13. 6 “Gráfico de la Petenera” and Falla’s Guitar Elegy to Debussy
    (pp. 93-105)

    Lorca dedicated to Falla the first published version of the poetic section “Gráfico de la Petenera” [Graph of the Petenera]. With its semi-serious elegy played on an imaginary guitar, these verses offered a posthumous tribute to a fabled flamenco songstress. Because of one unrequited love, this Doña Juana, in defiance of established social gender roles – a habit that must have endeared her to Lorca – resolved to avenge herself on all men (Demarquez,Falla50). The poetry first came into print in 1924 under the title “Petenera” in Jean Cassou’s French translation for the reviewIntentions.² In August 1923, Lorca had...

  14. 7 Openness to Death in Flamenco Artists and in Southern Cities
    (pp. 106-118)

    In a 1933 lecture, Lorca presented Spain as a “country open to death” [país abierto a la muerte] (Obras completas3:312), chief obsession of the poet himself. The nation, he felt, derives creative energies from its reactions to dying. Two sections of poems inPCJillustrate this attitude: “Viñetas flamencas” [Flamenco vignettes] and “Tres ciudades” [Three cities]. While arranging in 1931 the publication ofPCJ, Lorca must have sensed their relatedness (PCJ39), although he subsequently separated them (PCJ43). On a written fold of paper enclosing the manuscript passed to his friend Rafael Martínez Nadal, he grouped them all...

  15. 8 “Seis caprichos” or Virtuosity and Art at a Distance
    (pp. 119-123)

    Mocking continues without transition from the poem “Baile” to the next section ofPCJ, “Seis caprichos” [Six caprices]. Lorca dedicates this eighth part, originally intended to be the last, to his friend, the guitar virtuoso Regino Sainz de la Maza (PCJ253). Sainz’s virtuosity offers a key to the “capriciousness” of this poetry. In music, the capriccio or caprice normally consists of an instrumental piece more or less free of formal rules, with a lively tempo and surprising virtuosity at the performer’s whim (Kennedy,Oxford Dictionary of Music115).¹ An example is Rimsky-Korsakov’sCapriccio espagnol, mentioned by Lorca in his...

  16. 9 Falla on Deep Song and Lorca’s Romancero gitano
    (pp. 124-149)

    InRomancero gitano[Gypsy ballads], the most reprinted and critiqued poetry book in Spanish literature (Gibson,Life212), critics have yet to examine the author’s admitted debt to Falla (Lorca,Obras completas3:953). His impact largely explains Lorca’s differences from other artists of his age group. The anthology, published in June 1928, drew immediate fire from his contemporaries. In a letter of September 1928, Salvador Dalí synthesized the main reservations of others: docility to traditional poetic norms, stereotyping and conformist commonplaces, excessive coherence and rationality deforming poetic objects, unnecessary detail in customs and anecdotes, and literary immorality à la Cocteau (Gibson,...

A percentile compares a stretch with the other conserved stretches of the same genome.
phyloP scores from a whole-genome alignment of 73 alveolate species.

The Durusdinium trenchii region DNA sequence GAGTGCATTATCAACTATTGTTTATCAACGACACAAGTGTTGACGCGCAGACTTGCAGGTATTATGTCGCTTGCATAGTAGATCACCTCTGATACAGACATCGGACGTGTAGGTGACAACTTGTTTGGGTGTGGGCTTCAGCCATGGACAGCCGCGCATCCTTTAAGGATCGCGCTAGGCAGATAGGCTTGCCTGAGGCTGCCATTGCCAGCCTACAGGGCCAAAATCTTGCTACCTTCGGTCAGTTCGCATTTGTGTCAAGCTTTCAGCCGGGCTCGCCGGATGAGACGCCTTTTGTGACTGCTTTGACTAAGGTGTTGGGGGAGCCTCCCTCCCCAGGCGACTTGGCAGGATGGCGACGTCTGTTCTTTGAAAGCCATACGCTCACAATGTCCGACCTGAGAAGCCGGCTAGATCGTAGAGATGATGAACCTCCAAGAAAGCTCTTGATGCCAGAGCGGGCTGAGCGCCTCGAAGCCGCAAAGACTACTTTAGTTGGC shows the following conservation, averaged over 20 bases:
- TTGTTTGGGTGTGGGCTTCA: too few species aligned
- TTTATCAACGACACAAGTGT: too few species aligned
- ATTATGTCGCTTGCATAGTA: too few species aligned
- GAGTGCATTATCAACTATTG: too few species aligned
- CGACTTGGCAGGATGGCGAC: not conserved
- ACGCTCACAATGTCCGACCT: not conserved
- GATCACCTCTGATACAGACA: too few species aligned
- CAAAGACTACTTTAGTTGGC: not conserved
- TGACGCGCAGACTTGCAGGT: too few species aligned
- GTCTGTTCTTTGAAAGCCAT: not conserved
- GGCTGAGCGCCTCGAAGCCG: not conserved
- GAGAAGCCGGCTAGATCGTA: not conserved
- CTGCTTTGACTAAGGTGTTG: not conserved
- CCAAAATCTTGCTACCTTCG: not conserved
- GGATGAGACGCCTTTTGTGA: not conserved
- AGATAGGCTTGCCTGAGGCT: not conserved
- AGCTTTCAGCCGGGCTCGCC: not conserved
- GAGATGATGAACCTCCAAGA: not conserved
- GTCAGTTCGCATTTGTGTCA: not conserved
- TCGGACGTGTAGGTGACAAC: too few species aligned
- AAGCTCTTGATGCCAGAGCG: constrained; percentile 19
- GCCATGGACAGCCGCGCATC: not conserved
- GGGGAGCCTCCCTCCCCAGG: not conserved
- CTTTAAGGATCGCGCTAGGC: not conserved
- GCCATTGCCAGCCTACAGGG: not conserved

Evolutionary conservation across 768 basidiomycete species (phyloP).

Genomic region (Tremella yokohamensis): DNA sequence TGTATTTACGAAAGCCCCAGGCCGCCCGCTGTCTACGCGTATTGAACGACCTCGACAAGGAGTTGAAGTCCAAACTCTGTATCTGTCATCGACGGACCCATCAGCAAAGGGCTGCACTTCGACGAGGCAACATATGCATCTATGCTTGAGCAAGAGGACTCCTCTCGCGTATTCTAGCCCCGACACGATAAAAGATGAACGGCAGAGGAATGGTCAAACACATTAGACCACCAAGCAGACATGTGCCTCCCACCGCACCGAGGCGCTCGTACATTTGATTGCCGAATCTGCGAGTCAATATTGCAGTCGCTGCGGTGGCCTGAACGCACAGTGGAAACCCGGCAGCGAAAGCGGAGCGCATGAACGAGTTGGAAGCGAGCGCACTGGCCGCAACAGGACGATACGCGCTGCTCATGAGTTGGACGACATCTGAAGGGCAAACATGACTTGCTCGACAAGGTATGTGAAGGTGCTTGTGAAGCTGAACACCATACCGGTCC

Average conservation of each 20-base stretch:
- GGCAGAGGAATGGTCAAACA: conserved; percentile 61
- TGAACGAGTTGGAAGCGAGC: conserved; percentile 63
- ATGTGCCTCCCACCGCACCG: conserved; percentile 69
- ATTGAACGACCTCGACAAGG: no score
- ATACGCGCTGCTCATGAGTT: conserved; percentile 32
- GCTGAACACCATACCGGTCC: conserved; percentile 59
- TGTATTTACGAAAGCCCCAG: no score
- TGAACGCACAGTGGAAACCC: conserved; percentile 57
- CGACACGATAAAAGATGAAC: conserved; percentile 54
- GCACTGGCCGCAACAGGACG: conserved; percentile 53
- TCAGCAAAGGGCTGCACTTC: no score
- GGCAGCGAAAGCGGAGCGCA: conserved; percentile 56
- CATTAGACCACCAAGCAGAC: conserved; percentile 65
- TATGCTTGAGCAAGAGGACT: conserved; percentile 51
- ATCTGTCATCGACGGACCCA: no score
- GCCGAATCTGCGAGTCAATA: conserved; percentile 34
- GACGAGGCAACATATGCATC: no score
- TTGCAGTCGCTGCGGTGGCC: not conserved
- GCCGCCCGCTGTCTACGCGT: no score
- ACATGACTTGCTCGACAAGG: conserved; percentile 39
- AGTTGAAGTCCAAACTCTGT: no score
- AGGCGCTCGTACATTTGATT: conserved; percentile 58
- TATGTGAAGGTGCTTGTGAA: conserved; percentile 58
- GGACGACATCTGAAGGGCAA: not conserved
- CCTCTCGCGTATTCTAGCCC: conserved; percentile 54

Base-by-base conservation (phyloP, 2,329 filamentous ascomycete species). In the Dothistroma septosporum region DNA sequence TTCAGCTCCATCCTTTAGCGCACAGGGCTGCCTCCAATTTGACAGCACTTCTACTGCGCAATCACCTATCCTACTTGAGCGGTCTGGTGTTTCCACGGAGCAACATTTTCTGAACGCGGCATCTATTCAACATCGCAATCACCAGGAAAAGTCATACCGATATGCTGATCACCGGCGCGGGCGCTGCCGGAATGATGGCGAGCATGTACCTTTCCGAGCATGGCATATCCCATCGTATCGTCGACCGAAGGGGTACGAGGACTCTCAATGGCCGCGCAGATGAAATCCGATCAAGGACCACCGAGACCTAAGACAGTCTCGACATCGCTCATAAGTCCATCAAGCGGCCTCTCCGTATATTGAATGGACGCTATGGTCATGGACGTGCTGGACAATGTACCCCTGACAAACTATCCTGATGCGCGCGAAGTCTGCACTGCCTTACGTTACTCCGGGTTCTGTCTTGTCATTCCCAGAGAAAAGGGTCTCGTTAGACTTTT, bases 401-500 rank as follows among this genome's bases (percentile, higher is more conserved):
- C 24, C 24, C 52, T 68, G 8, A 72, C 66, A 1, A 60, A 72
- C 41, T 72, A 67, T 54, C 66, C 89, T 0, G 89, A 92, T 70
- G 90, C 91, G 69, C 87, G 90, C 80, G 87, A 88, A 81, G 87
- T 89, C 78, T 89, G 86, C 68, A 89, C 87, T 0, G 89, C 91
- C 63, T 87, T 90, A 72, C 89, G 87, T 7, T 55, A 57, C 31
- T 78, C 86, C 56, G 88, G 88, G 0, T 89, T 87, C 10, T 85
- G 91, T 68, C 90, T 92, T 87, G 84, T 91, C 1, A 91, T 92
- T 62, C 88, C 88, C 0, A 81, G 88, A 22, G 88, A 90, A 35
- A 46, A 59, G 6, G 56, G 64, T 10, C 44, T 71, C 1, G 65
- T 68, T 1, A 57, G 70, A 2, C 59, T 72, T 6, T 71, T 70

17. 10 Andalusia’s “Cultural Spirit” in Two Trios of Gypsy Ballads
    (pp. 150-174)

    Poema del cante jondoandRomancero gitanostem from Lorca’s attempt to preserve an endangered Andalusian “cultural spirit.” This regional creative principle, as applied to Andalusia by Falla and as modified by Lorca, provides a basis for at least six of Lorca’s Gypsy ballads. Three concern individuals: the triptych of “Martirio de Santa Olalla” [Martyrdom of Saint Olalla], “Burla de don Pedro a caballo” [Mockery of Don Pedro on Horseback], and “Thamar y Amnón” [Tamar and Amnon];¹ and three deal with cities: “San Rafael (Córdoba)” [Saint Raphael (Cordoba)], “San Miguel (Granada)” [Saint Michael (Granada)], and “San Gabriel (Sevilla)” [Saint Gabriel...

  18. 11 Lorca’s Artistic Tributes to Falla
    (pp. 175-198)

    Between 1920 and 1929, Lorca habitually paid tribute to his friend Falla. His postcard to Falla of 8 May 1923 contains a gratuitous expression of admiration, provoked by the Belgian triumph ofLa vida breve: “I already know the great success that you had in Brussels and that gladdens me as if it had been my own, since you already know the affection and great, enthusiastic admiration that I hold for your work and your person.”² At three points in their lives, Lorca’s admiration assumed artistic form. On 31 December 1920, he engineered a musical prank, but one showing high...

  19. Postlude with Coda
    (pp. 199-218)

    The most salient conclusion that a book on the Falla-Lorca relationship can reach is its own inconclusiveness. The mutual impact of both artists has so many aspects and subtleties that exploration can proceed endlessly. To review our finds, a mantle of saintliness, religious hero-worship linked to music, passed from the shoulders of the teenaged Lorca’s piano teacher Segura Mesa to those of the renowned Falla in the poet’s youth and maturity. Trained by his mother to look for beauty in religion, he made a religion of beauty. Vicenta Lorca Romero also loved classical piano music, just as her husband Federico...

  20. Notes
    (pp. 219-270)
  21. Works Consulted
    (pp. 271-286)
  22. Index
    (pp. 287-300)
  23. Back Matter
    (pp. 301-301)